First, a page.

|In fouling plate experiments in São Sebastião, Brazil, Didemnum perlucidum grew most rapidly on bare plates, and when other organisms settled, it grew at a much slower rate, but overgrew solitary organisms (barnacles, bivalves) in about 70% of the cases. However, encounters with algae, bryozoans, or colonial ascidians resulted in stand-offs in about 65% of cases (Dias et al. 2008). In similar experiments in Santa Catarina state, overgrown species, such as the barnacle Megabalanus coccopoma and the solitary ascidian Styela plicata survived overgrowth (Kremer et al. 2010). Didemnum perlucidum did not influence taxonomic richness or inhibit colonization by any species, and appeared to have only weak, sporadic effects (Kremer et al. 2010). These weak effects may have been due to low abundance at this site (Kremer and Rocha 2011). In a 3-species experimnent, D. perlucidum dominates over Botrylloides nigrer and Schizoporella errata when preators were excluded, during the summer (Oricchio and Dais 2020).|
|Didemnum perlucidum was common but not dominant in mussel farms in southern Brazil. It does overgrow mussels, so could 'be damaging to the bivalve industry' (da Rocha et al. 2010). In later studies, D. pelucidum was found to affect the growth of cultuered mussels, delying or preventing their growth to maretable size. Monthly cleaning of the mussels and the culture 'socks' improved the growth of the mussels, but increased labor costs, (Lins and Rocha 2020).|
|AUS-IV||None||Ecological Impact||Habitat Change|
|Didemnum perlucidum has been overgrowing blades of the seagrass Halophila ovalis in the Swan River estuary, Western Australia, decreasing seagrass cover. Density of the nonindigenous snail Batillaria australis has decreased in areas of grass beds colonized by D. perlucidum (Simpson et al. 2016).|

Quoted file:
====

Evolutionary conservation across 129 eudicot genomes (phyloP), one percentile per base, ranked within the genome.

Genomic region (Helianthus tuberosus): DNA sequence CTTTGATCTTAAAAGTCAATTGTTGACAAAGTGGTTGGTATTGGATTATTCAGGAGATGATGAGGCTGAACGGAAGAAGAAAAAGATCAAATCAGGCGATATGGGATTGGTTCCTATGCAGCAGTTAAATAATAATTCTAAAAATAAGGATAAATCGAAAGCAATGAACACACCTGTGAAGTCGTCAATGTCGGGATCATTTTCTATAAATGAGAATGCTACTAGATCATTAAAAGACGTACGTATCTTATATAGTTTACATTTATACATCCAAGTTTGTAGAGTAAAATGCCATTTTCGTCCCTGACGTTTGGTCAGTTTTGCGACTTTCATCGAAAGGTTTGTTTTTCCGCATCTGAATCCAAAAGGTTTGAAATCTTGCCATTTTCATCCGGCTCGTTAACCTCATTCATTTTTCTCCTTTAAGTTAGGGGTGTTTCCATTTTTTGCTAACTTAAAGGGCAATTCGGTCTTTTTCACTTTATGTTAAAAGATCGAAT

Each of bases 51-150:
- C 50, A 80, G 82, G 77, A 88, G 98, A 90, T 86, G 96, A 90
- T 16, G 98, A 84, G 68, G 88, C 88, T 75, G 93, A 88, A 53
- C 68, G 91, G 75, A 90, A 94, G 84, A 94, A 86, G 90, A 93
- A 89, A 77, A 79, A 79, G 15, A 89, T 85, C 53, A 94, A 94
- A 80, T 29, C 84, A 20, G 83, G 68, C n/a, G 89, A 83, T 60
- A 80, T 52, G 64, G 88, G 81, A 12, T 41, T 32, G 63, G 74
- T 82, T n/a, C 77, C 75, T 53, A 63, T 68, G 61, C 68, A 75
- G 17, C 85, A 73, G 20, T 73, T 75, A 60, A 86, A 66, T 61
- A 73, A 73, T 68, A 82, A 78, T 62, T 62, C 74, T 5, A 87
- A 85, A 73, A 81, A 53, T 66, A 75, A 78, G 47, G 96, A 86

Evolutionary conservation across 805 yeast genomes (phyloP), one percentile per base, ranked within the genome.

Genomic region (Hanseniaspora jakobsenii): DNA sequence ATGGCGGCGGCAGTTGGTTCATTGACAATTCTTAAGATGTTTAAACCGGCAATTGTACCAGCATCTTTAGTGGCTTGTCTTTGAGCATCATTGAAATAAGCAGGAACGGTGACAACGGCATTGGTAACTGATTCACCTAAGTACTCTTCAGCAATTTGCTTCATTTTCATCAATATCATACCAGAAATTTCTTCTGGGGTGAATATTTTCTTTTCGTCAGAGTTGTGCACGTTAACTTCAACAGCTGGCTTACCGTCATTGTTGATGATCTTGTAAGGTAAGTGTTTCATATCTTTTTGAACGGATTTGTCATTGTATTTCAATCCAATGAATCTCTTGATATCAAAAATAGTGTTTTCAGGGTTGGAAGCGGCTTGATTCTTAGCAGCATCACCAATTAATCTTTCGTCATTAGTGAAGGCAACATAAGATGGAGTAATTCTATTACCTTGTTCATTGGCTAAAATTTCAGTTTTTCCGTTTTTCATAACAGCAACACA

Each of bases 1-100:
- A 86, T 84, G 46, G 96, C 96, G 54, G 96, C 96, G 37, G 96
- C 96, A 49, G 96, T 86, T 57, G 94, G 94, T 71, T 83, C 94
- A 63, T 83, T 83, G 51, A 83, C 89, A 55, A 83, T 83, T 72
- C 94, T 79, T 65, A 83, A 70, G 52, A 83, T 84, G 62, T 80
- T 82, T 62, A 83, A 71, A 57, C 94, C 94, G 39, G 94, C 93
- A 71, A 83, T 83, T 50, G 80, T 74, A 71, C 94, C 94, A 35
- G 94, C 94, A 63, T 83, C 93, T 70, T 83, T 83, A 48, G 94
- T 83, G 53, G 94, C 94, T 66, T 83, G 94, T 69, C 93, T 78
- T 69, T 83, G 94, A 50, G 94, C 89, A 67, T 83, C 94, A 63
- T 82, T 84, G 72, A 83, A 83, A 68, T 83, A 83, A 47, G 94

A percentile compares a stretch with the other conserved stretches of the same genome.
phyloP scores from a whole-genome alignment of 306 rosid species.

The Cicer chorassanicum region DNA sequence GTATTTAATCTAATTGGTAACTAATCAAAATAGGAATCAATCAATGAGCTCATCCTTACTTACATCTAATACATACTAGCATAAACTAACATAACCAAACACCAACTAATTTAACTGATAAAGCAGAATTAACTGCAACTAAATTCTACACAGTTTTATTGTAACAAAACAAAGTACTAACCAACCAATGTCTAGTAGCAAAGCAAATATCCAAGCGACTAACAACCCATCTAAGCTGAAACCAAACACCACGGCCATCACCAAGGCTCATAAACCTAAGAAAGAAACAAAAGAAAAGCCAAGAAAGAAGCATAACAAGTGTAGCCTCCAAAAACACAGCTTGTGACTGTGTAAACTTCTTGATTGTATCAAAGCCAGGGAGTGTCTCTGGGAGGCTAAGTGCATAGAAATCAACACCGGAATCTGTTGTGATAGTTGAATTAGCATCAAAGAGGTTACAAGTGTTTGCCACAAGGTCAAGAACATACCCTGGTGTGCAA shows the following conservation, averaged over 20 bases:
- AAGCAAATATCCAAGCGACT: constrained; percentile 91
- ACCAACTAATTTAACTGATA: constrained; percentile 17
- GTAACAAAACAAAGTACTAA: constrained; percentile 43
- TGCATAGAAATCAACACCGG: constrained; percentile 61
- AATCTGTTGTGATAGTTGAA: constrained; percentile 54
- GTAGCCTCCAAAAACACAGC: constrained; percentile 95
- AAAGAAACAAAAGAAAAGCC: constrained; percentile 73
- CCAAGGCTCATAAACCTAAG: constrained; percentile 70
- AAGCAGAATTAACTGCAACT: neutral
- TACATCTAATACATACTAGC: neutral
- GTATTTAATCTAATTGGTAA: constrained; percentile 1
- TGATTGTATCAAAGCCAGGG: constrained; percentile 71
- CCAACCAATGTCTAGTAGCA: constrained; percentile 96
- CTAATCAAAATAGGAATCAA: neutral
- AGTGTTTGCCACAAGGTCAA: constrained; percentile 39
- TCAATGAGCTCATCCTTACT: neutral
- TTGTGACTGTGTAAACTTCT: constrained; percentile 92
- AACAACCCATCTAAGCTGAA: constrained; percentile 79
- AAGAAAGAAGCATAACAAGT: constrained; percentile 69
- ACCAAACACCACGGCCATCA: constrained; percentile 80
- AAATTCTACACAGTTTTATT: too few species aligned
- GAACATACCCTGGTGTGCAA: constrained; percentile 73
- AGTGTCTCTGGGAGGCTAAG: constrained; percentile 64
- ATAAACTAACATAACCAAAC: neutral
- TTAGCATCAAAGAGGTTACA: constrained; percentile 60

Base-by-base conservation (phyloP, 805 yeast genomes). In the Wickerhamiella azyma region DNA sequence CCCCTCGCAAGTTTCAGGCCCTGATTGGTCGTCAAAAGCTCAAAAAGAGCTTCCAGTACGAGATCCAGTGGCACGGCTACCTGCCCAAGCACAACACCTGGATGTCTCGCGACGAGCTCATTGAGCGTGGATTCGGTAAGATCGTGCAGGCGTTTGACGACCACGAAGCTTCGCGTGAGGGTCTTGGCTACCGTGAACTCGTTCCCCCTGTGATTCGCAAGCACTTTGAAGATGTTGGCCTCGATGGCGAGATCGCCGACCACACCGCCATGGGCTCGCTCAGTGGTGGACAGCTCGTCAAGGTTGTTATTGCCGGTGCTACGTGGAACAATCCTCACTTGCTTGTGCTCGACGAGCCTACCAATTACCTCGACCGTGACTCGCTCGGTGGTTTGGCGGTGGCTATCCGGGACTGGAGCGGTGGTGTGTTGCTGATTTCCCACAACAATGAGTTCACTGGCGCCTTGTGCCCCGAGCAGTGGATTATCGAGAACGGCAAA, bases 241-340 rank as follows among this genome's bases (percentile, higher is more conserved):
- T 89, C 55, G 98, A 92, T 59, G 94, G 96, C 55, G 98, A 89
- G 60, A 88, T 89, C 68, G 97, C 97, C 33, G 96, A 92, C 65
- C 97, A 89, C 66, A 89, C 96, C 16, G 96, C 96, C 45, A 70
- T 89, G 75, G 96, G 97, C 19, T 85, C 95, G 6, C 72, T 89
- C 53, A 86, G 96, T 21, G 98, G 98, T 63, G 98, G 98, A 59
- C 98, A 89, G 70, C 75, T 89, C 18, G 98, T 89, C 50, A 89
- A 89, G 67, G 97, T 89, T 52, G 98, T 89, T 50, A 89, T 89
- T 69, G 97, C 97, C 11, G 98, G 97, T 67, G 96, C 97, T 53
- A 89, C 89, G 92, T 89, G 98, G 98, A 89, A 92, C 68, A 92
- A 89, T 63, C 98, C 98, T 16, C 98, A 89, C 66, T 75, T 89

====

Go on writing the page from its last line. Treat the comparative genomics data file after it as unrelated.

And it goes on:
|Didemnum perlucidum has been overgrowing blades of the seagrass Halophila ovalis in the Swan River estuary, Western Australia, decreasing the plant's rate of photosynthesis and growth. The tunicate has been spreading outward from areas of human infrastucture, such as docks and buoys (Simpson et al. 2016).|
|Predator exclusion and natural (upwelling) eutrophication allowed D. cf. perlucidum to overgrow corals, polychaetes, and barnacles (Roth et al. 2017).|
|SEP-H||None||Ecological Impact||Habitat Change|
|Rapid overgrowth of fouling communities by D. cf. perlucidum can potentially affecting the composition of the coral reef community (Roth et al. 2017).|
Regional Distribution Map
|Bioregion||Region Name||Year||Invasion Status||Population Status|
|CAR-I||Northern Yucatan, Gulf of Mexico, Florida Straits, to Middle Eastern Florida||1999||Def||Estab|
|PAN_PAC||Panama Pacific Coast||2008||Def||Estab|
|PAN_CAR||Panama Caribbean Coast||2008||Def||Estab|
|6828||Culbertson and Harper 2000||1999||1999-01-01||12 miles east of Stetson Bank||Def||28.2500||-94.4667|